But… well. . . there’s those ultra-processed ingredients that ruin it. . . white flour dough, sausages with nitrates added in the processing, and then broiling the whole thing till the cheese is nearly black. Granted, charred cheese really does have a nice taste to it, but that much heat changes the fats from healthy to unhealthy. If you really want to eat a food that ends up high in tryglycerides, be sure you are also eating foods that lower those levels!

Speaking of fats, Hoffer was already saying in 1974, what Mercola and others have been trying to say more recently.

“Generally it is considered that the unsaturated fats are qualitatively better than the saturated fats, although it is well known that there has to be a proper ratio of one to the other. I would guess that 20 percent of the total fat content of the diet ought to be unsaturated, allowing 80 percent to remain the usual kind of saturated fat. The quality of fat is also determined by the so-called essential fats which are the 18, 20, and 22 carbon fats; for example, arachidonic acid.”

Arachidonic Acid is actually an Omega-6 EFA. We now know that we want higher levels of Omega-3’s to 6’s. High Omega-6 diets are causing problems now.

“…there is a poor correlation between fat consumption and the incidence of cardiovascular disease. However, it is also becoming clear that to switch entirely over to unsaturated fats might be dangerous since these fats are subject to what is called peroxidation; that is, they tend to oxidize quite readily to form highly toxic molecules or free radicals. One of the functions of vitamin E is to protect fat against peroxidation. Therefore when the quantity of unsaturated fat in the diet is greatly increased, there is a heavier demand upon vitamin E, and this may in itself produce vitamin E deficiency. “

“If too little fat is consumed, this throws an increasing strain upon protein and carbohydrate to provide energy and also increases one’s appetite, since the stomach empties so quickly. A person becomes hungry very soon after having had a meal. There must be a proper quantity of fat within the diet to look after these various factors. Probably around 35 percent of the diet as calories ought to be fat. “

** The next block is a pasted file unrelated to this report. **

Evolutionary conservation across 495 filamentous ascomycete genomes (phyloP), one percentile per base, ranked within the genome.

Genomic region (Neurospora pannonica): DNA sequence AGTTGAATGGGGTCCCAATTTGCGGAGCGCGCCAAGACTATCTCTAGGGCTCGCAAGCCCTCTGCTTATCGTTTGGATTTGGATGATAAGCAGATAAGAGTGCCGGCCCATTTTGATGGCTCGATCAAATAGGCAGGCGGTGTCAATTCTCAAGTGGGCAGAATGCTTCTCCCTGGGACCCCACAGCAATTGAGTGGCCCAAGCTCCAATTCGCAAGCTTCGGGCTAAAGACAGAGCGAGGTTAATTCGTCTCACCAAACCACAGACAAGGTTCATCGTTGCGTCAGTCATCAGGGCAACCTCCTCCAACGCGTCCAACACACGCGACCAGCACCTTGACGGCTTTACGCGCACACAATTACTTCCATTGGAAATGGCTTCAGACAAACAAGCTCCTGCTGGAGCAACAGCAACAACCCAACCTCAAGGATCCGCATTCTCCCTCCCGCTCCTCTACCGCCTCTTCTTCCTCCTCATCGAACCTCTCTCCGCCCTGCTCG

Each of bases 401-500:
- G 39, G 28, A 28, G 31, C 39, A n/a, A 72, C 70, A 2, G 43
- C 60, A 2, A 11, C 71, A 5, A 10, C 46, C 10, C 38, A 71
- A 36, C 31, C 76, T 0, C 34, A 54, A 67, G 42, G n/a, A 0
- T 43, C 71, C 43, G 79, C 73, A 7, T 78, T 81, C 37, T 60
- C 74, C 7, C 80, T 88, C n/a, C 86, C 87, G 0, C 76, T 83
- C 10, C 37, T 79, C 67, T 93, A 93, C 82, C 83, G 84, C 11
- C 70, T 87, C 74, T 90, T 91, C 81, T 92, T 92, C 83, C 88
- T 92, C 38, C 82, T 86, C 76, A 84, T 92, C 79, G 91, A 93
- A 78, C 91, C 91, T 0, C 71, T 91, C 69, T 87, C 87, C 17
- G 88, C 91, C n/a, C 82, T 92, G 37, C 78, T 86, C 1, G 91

This last paragraph above hits the nail on the head as to why people can claim to be eating low-fat, but still gain weight! The benefits of the dietary fat are removed, and in it’s place, sugar is used to attempt making up the slack and the person is hungrier! This additional hunger is often compounded due to the low-fat diet also being low in protein.

Beef RoastProtein slows the need to eat more, and it lasts longer in the system, so you don’t feel like you have to eat as frequently. This is important for hypoglycemics. Hoffer notes however, that the protein a hypogycemic needs and can tolerate, may be different from one person to the next. Apparently at the time he was practicing, other doctors were prescribing diets high in beef and milk and one guy Hoffer saw, was allergic to beef and another to milk. But Hoffer adds that in addition to being careful about what proteins a person uses in their diet, that there is enough of it to do the job. He qualifies that plant proteins are inferior, although two or more plant proteins can be put together to get 8 of the 9 essential amino acids. What he doesn’t say is how bioavailable those proteins are. Beans for example, the highest and most complete form of protein in the plant world, require soaking over night to a few days to make those proteins accessible, and even then, the fact those proteins are stored in lectins can spell trouble for lectin-sensitive people.

It’s both interesting and frustrating that over 50 years ago, we knew about this stuff and mainstream medical pushed it under the rug! In the right proportions, Hippocrates was right, let your food be your medicine, and your medicine your food!

Related Posts
Sharing is caring:

Leave a Reply